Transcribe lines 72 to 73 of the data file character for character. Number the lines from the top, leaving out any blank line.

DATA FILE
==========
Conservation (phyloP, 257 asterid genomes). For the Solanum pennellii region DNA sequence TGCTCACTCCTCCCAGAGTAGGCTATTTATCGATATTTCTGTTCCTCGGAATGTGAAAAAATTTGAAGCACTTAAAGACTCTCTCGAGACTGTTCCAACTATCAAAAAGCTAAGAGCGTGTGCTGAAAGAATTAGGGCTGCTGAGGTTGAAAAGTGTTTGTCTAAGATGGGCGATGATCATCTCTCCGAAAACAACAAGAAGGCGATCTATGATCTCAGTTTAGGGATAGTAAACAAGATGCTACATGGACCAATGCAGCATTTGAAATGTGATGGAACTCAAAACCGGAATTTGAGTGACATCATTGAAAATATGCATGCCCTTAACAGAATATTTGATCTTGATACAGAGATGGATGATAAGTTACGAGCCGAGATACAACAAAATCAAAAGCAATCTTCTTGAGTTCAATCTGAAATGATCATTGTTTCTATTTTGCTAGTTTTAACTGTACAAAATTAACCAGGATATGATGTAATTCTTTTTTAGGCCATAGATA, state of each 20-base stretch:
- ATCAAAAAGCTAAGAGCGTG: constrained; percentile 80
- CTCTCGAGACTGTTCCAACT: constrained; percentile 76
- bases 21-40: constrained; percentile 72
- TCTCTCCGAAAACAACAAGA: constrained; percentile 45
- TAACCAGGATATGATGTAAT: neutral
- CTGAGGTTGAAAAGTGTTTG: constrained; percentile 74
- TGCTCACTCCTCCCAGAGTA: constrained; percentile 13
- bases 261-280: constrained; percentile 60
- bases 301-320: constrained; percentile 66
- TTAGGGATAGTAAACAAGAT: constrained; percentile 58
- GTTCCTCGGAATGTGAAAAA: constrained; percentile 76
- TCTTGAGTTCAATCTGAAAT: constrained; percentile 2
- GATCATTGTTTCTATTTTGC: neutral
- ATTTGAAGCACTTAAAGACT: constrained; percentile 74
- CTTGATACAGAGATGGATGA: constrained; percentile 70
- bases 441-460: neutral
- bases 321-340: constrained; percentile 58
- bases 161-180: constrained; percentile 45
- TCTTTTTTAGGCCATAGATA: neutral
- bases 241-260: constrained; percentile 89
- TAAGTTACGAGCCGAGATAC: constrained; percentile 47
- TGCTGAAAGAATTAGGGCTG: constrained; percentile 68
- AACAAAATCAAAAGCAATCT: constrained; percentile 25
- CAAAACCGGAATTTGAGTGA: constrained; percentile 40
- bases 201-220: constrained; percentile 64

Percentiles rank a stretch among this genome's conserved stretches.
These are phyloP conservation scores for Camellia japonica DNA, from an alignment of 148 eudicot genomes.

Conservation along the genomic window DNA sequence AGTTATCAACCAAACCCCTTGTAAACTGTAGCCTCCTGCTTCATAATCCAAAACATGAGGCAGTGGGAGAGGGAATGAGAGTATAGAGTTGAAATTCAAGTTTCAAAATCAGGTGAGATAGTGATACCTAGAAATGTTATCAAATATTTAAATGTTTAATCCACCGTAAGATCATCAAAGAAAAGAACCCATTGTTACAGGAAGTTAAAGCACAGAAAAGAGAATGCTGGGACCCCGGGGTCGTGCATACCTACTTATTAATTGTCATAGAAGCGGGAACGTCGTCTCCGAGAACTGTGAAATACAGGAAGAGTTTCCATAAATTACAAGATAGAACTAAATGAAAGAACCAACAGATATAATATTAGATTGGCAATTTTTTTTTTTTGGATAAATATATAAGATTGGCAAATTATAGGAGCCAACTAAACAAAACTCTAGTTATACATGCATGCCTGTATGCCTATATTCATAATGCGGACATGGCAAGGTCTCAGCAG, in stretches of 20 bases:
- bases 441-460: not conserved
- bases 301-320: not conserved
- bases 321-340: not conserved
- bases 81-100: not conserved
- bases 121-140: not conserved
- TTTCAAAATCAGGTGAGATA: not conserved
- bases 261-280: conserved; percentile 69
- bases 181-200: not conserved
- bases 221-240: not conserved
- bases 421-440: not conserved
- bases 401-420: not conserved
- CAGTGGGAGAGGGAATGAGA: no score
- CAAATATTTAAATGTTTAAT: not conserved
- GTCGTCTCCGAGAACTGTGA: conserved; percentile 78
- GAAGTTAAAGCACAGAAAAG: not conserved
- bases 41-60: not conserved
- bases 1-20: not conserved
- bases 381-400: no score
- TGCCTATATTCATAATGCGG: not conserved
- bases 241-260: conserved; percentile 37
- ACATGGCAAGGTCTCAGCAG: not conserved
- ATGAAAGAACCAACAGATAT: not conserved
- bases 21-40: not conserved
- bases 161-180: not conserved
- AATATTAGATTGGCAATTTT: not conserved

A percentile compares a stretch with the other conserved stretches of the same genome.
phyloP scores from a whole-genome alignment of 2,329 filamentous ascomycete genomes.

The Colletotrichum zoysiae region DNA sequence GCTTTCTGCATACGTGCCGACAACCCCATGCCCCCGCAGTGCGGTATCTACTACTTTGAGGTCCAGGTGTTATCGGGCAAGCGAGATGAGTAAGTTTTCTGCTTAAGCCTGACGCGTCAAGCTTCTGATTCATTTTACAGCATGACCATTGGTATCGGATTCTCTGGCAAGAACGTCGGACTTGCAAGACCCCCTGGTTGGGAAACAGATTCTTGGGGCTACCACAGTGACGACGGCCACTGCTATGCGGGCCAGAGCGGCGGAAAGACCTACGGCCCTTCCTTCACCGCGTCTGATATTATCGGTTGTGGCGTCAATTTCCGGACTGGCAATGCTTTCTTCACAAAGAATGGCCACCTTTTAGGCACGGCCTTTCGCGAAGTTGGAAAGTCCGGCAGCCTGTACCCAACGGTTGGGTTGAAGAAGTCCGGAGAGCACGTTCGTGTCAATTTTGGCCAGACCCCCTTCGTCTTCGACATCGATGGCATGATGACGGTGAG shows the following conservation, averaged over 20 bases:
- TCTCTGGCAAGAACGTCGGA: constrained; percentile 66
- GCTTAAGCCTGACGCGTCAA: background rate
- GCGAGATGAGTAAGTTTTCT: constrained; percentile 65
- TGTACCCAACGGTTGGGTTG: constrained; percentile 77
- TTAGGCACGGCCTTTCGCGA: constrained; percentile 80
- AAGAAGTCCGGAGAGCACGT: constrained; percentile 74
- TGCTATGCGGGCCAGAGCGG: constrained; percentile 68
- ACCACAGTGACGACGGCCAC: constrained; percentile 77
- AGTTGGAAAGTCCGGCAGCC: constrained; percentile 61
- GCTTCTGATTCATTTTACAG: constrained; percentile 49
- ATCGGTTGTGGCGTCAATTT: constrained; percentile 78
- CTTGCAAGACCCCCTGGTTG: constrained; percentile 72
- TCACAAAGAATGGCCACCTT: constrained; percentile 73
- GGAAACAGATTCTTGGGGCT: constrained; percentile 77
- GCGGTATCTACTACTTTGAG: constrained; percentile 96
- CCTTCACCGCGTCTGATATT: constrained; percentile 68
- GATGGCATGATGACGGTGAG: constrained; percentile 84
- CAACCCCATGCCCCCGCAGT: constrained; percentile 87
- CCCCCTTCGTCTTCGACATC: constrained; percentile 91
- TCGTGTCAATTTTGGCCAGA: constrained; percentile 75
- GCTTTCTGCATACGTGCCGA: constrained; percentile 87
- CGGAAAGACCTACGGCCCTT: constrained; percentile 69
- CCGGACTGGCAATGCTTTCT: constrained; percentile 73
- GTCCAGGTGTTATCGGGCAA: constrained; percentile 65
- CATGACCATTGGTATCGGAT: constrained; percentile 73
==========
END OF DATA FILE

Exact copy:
- GCGGTATCTACTACTTTGAG: constrained; percentile 96
- CCTTCACCGCGTCTGATATT: constrained; percentile 68